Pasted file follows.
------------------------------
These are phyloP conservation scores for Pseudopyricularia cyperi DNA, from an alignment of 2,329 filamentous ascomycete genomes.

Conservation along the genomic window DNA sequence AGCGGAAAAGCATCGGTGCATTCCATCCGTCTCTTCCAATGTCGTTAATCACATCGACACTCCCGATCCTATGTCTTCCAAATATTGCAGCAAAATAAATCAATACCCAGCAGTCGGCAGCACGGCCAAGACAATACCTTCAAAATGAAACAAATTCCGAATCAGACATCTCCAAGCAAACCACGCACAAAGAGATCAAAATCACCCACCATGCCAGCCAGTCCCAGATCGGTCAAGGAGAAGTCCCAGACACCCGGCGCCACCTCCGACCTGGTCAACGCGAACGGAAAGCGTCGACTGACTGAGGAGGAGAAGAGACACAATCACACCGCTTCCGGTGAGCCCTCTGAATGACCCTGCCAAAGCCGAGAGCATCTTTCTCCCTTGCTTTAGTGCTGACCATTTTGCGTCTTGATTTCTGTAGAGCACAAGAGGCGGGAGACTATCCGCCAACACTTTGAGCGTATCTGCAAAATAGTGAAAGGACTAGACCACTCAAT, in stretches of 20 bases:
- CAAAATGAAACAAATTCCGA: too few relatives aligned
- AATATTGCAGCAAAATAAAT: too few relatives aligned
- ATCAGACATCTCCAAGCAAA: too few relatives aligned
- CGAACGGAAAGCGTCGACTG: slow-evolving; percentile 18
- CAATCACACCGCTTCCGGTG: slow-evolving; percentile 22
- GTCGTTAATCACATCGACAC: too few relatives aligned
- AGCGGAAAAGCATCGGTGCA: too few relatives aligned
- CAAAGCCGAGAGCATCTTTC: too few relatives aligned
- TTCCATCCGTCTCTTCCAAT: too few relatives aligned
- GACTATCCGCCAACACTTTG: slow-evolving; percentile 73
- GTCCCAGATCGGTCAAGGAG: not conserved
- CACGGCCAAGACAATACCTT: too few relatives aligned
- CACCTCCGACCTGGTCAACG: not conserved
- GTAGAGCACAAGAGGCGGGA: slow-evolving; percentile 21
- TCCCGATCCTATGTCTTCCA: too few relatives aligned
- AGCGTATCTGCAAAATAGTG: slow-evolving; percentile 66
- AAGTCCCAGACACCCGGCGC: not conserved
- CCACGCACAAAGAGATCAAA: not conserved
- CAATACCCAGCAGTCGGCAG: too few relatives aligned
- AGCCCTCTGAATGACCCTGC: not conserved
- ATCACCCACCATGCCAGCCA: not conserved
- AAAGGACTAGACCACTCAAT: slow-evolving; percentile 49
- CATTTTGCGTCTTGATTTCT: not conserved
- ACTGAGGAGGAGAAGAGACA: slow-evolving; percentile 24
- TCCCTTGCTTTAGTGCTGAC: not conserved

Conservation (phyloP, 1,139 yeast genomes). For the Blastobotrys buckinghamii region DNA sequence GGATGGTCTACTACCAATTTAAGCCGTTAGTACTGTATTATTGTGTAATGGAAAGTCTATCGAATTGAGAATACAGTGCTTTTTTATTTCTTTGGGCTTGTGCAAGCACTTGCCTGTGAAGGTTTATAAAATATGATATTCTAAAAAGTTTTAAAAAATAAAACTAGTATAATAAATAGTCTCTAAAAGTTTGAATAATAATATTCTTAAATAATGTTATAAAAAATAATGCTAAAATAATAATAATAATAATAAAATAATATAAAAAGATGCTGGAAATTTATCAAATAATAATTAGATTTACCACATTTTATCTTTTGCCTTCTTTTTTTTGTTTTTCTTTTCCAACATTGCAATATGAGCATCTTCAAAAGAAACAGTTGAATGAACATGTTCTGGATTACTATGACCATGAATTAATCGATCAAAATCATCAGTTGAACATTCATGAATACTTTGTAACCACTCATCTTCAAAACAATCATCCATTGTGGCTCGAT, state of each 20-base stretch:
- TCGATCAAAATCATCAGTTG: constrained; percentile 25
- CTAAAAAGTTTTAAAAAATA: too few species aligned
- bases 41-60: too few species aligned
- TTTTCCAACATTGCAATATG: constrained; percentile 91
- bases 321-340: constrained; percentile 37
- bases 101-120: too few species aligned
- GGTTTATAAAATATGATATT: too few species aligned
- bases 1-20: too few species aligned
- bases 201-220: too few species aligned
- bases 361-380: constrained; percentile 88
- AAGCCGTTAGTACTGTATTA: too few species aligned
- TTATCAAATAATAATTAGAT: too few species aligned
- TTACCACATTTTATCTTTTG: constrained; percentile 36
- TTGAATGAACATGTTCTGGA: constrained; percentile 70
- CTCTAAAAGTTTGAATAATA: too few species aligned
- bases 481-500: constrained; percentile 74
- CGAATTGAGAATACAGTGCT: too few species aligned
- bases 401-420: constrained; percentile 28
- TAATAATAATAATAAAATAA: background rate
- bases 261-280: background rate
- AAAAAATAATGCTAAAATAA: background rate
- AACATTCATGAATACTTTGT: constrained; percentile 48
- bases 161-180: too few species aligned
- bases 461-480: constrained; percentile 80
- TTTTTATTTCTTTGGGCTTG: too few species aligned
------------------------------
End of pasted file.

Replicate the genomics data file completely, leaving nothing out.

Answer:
These are phyloP conservation scores for Pseudopyricularia cyperi DNA, from an alignment of 2,329 filamentous ascomycete genomes.

Conservation along the genomic window DNA sequence AGCGGAAAAGCATCGGTGCATTCCATCCGTCTCTTCCAATGTCGTTAATCACATCGACACTCCCGATCCTATGTCTTCCAAATATTGCAGCAAAATAAATCAATACCCAGCAGTCGGCAGCACGGCCAAGACAATACCTTCAAAATGAAACAAATTCCGAATCAGACATCTCCAAGCAAACCACGCACAAAGAGATCAAAATCACCCACCATGCCAGCCAGTCCCAGATCGGTCAAGGAGAAGTCCCAGACACCCGGCGCCACCTCCGACCTGGTCAACGCGAACGGAAAGCGTCGACTGACTGAGGAGGAGAAGAGACACAATCACACCGCTTCCGGTGAGCCCTCTGAATGACCCTGCCAAAGCCGAGAGCATCTTTCTCCCTTGCTTTAGTGCTGACCATTTTGCGTCTTGATTTCTGTAGAGCACAAGAGGCGGGAGACTATCCGCCAACACTTTGAGCGTATCTGCAAAATAGTGAAAGGACTAGACCACTCAAT, in stretches of 20 bases:
- CAAAATGAAACAAATTCCGA: too few relatives aligned
- AATATTGCAGCAAAATAAAT: too few relatives aligned
- ATCAGACATCTCCAAGCAAA: too few relatives aligned
- CGAACGGAAAGCGTCGACTG: slow-evolving; percentile 18
- CAATCACACCGCTTCCGGTG: slow-evolving; percentile 22
- GTCGTTAATCACATCGACAC: too few relatives aligned
- AGCGGAAAAGCATCGGTGCA: too few relatives aligned
- CAAAGCCGAGAGCATCTTTC: too few relatives aligned
- TTCCATCCGTCTCTTCCAAT: too few relatives aligned
- GACTATCCGCCAACACTTTG: slow-evolving; percentile 73
- GTCCCAGATCGGTCAAGGAG: not conserved
- CACGGCCAAGACAATACCTT: too few relatives aligned
- CACCTCCGACCTGGTCAACG: not conserved
- GTAGAGCACAAGAGGCGGGA: slow-evolving; percentile 21
- TCCCGATCCTATGTCTTCCA: too few relatives aligned
- AGCGTATCTGCAAAATAGTG: slow-evolving; percentile 66
- AAGTCCCAGACACCCGGCGC: not conserved
- CCACGCACAAAGAGATCAAA: not conserved
- CAATACCCAGCAGTCGGCAG: too few relatives aligned
- AGCCCTCTGAATGACCCTGC: not conserved
- ATCACCCACCATGCCAGCCA: not conserved
- AAAGGACTAGACCACTCAAT: slow-evolving; percentile 49
- CATTTTGCGTCTTGATTTCT: not conserved
- ACTGAGGAGGAGAAGAGACA: slow-evolving; percentile 24
- TCCCTTGCTTTAGTGCTGAC: not conserved

Conservation (phyloP, 1,139 yeast genomes). For the Blastobotrys buckinghamii region DNA sequence GGATGGTCTACTACCAATTTAAGCCGTTAGTACTGTATTATTGTGTAATGGAAAGTCTATCGAATTGAGAATACAGTGCTTTTTTATTTCTTTGGGCTTGTGCAAGCACTTGCCTGTGAAGGTTTATAAAATATGATATTCTAAAAAGTTTTAAAAAATAAAACTAGTATAATAAATAGTCTCTAAAAGTTTGAATAATAATATTCTTAAATAATGTTATAAAAAATAATGCTAAAATAATAATAATAATAATAAAATAATATAAAAAGATGCTGGAAATTTATCAAATAATAATTAGATTTACCACATTTTATCTTTTGCCTTCTTTTTTTTGTTTTTCTTTTCCAACATTGCAATATGAGCATCTTCAAAAGAAACAGTTGAATGAACATGTTCTGGATTACTATGACCATGAATTAATCGATCAAAATCATCAGTTGAACATTCATGAATACTTTGTAACCACTCATCTTCAAAACAATCATCCATTGTGGCTCGAT, state of each 20-base stretch:
- TCGATCAAAATCATCAGTTG: constrained; percentile 25
- CTAAAAAGTTTTAAAAAATA: too few species aligned
- bases 41-60: too few species aligned
- TTTTCCAACATTGCAATATG: constrained; percentile 91
- bases 321-340: constrained; percentile 37
- bases 101-120: too few species aligned
- GGTTTATAAAATATGATATT: too few species aligned
- bases 1-20: too few species aligned
- bases 201-220: too few species aligned
- bases 361-380: constrained; percentile 88
- AAGCCGTTAGTACTGTATTA: too few species aligned
- TTATCAAATAATAATTAGAT: too few species aligned
- TTACCACATTTTATCTTTTG: constrained; percentile 36
- TTGAATGAACATGTTCTGGA: constrained; percentile 70
- CTCTAAAAGTTTGAATAATA: too few species aligned
- bases 481-500: constrained; percentile 74
- CGAATTGAGAATACAGTGCT: too few species aligned
- bases 401-420: constrained; percentile 28
- TAATAATAATAATAAAATAA: background rate
- bases 261-280: background rate
- AAAAAATAATGCTAAAATAA: background rate
- AACATTCATGAATACTTTGT: constrained; percentile 48
- bases 161-180: too few species aligned
- bases 461-480: constrained; percentile 80
- TTTTTATTTCTTTGGGCTTG: too few species aligned